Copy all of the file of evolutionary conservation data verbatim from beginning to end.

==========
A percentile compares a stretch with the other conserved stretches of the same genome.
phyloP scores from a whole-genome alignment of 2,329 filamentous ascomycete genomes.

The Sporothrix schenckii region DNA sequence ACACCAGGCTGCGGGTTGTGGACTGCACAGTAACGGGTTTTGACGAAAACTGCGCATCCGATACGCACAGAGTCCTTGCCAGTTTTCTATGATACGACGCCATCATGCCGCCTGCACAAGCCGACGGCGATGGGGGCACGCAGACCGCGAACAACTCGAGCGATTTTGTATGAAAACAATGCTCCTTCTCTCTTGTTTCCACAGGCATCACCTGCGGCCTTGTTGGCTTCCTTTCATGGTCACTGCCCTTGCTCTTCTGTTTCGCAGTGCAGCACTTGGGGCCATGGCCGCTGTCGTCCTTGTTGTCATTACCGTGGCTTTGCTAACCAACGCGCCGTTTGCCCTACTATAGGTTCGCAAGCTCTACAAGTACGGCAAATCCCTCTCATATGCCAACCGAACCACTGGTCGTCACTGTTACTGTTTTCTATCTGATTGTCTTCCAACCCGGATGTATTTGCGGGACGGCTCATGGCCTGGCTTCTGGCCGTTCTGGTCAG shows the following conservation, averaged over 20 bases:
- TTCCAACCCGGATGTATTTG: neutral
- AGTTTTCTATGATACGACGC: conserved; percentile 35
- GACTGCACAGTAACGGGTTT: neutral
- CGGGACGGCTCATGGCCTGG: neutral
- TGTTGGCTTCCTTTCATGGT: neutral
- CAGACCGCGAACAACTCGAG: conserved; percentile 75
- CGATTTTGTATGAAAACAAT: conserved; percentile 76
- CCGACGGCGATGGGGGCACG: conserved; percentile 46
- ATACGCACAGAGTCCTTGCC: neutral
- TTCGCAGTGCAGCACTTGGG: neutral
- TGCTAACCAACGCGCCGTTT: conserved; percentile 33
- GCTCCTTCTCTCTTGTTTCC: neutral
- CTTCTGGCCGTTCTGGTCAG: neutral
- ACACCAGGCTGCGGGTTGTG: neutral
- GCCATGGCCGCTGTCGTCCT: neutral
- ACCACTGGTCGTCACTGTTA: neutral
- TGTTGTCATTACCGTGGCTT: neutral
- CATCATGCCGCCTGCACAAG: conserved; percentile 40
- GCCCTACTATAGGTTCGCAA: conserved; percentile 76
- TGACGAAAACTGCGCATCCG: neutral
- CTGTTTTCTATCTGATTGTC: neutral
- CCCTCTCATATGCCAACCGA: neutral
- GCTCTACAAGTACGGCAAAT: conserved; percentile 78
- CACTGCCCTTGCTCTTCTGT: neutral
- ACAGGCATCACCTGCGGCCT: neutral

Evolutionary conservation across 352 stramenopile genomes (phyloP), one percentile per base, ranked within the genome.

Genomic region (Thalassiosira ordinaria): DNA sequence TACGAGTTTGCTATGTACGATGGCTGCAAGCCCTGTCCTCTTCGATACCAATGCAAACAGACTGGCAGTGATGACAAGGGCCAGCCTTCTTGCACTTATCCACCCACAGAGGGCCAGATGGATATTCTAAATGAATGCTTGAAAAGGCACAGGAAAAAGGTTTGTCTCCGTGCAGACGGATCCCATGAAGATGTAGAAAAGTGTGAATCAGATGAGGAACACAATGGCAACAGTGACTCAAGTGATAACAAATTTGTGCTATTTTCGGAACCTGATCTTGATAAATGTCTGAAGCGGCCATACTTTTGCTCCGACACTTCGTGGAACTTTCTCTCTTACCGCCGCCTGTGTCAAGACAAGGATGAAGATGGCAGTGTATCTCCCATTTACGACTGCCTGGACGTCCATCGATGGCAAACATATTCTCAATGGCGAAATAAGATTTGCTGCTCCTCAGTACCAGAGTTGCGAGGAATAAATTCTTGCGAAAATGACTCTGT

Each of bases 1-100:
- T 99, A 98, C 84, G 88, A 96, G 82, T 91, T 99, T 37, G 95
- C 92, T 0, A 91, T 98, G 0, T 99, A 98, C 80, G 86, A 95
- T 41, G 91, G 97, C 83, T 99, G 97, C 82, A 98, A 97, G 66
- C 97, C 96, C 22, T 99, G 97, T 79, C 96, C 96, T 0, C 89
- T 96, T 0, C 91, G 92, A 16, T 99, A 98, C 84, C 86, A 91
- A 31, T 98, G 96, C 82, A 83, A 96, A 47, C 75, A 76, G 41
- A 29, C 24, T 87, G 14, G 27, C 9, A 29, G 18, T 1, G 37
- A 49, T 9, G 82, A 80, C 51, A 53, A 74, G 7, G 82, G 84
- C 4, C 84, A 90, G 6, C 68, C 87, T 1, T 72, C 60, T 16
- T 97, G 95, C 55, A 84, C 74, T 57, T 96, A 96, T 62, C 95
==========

A percentile compares a stretch with the other conserved stretches of the same genome.
phyloP scores from a whole-genome alignment of 2,329 filamentous ascomycete genomes.

The Sporothrix schenckii region DNA sequence ACACCAGGCTGCGGGTTGTGGACTGCACAGTAACGGGTTTTGACGAAAACTGCGCATCCGATACGCACAGAGTCCTTGCCAGTTTTCTATGATACGACGCCATCATGCCGCCTGCACAAGCCGACGGCGATGGGGGCACGCAGACCGCGAACAACTCGAGCGATTTTGTATGAAAACAATGCTCCTTCTCTCTTGTTTCCACAGGCATCACCTGCGGCCTTGTTGGCTTCCTTTCATGGTCACTGCCCTTGCTCTTCTGTTTCGCAGTGCAGCACTTGGGGCCATGGCCGCTGTCGTCCTTGTTGTCATTACCGTGGCTTTGCTAACCAACGCGCCGTTTGCCCTACTATAGGTTCGCAAGCTCTACAAGTACGGCAAATCCCTCTCATATGCCAACCGAACCACTGGTCGTCACTGTTACTGTTTTCTATCTGATTGTCTTCCAACCCGGATGTATTTGCGGGACGGCTCATGGCCTGGCTTCTGGCCGTTCTGGTCAG shows the following conservation, averaged over 20 bases:
- TTCCAACCCGGATGTATTTG: neutral
- AGTTTTCTATGATACGACGC: conserved; percentile 35
- GACTGCACAGTAACGGGTTT: neutral
- CGGGACGGCTCATGGCCTGG: neutral
- TGTTGGCTTCCTTTCATGGT: neutral
- CAGACCGCGAACAACTCGAG: conserved; percentile 75
- CGATTTTGTATGAAAACAAT: conserved; percentile 76
- CCGACGGCGATGGGGGCACG: conserved; percentile 46
- ATACGCACAGAGTCCTTGCC: neutral
- TTCGCAGTGCAGCACTTGGG: neutral
- TGCTAACCAACGCGCCGTTT: conserved; percentile 33
- GCTCCTTCTCTCTTGTTTCC: neutral
- CTTCTGGCCGTTCTGGTCAG: neutral
- ACACCAGGCTGCGGGTTGTG: neutral
- GCCATGGCCGCTGTCGTCCT: neutral
- ACCACTGGTCGTCACTGTTA: neutral
- TGTTGTCATTACCGTGGCTT: neutral
- CATCATGCCGCCTGCACAAG: conserved; percentile 40
- GCCCTACTATAGGTTCGCAA: conserved; percentile 76
- TGACGAAAACTGCGCATCCG: neutral
- CTGTTTTCTATCTGATTGTC: neutral
- CCCTCTCATATGCCAACCGA: neutral
- GCTCTACAAGTACGGCAAAT: conserved; percentile 78
- CACTGCCCTTGCTCTTCTGT: neutral
- ACAGGCATCACCTGCGGCCT: neutral

Evolutionary conservation across 352 stramenopile genomes (phyloP), one percentile per base, ranked within the genome.

Genomic region (Thalassiosira ordinaria): DNA sequence TACGAGTTTGCTATGTACGATGGCTGCAAGCCCTGTCCTCTTCGATACCAATGCAAACAGACTGGCAGTGATGACAAGGGCCAGCCTTCTTGCACTTATCCACCCACAGAGGGCCAGATGGATATTCTAAATGAATGCTTGAAAAGGCACAGGAAAAAGGTTTGTCTCCGTGCAGACGGATCCCATGAAGATGTAGAAAAGTGTGAATCAGATGAGGAACACAATGGCAACAGTGACTCAAGTGATAACAAATTTGTGCTATTTTCGGAACCTGATCTTGATAAATGTCTGAAGCGGCCATACTTTTGCTCCGACACTTCGTGGAACTTTCTCTCTTACCGCCGCCTGTGTCAAGACAAGGATGAAGATGGCAGTGTATCTCCCATTTACGACTGCCTGGACGTCCATCGATGGCAAACATATTCTCAATGGCGAAATAAGATTTGCTGCTCCTCAGTACCAGAGTTGCGAGGAATAAATTCTTGCGAAAATGACTCTGT

Each of bases 1-100:
- T 99, A 98, C 84, G 88, A 96, G 82, T 91, T 99, T 37, G 95
- C 92, T 0, A 91, T 98, G 0, T 99, A 98, C 80, G 86, A 95
- T 41, G 91, G 97, C 83, T 99, G 97, C 82, A 98, A 97, G 66
- C 97, C 96, C 22, T 99, G 97, T 79, C 96, C 96, T 0, C 89
- T 96, T 0, C 91, G 92, A 16, T 99, A 98, C 84, C 86, A 91
- A 31, T 98, G 96, C 82, A 83, A 96, A 47, C 75, A 76, G 41
- A 29, C 24, T 87, G 14, G 27, C 9, A 29, G 18, T 1, G 37
- A 49, T 9, G 82, A 80, C 51, A 53, A 74, G 7, G 82, G 84
- C 4, C 84, A 90, G 6, C 68, C 87, T 1, T 72, C 60, T 16
- T 97, G 95, C 55, A 84, C 74, T 57, T 96, A 96, T 62, C 95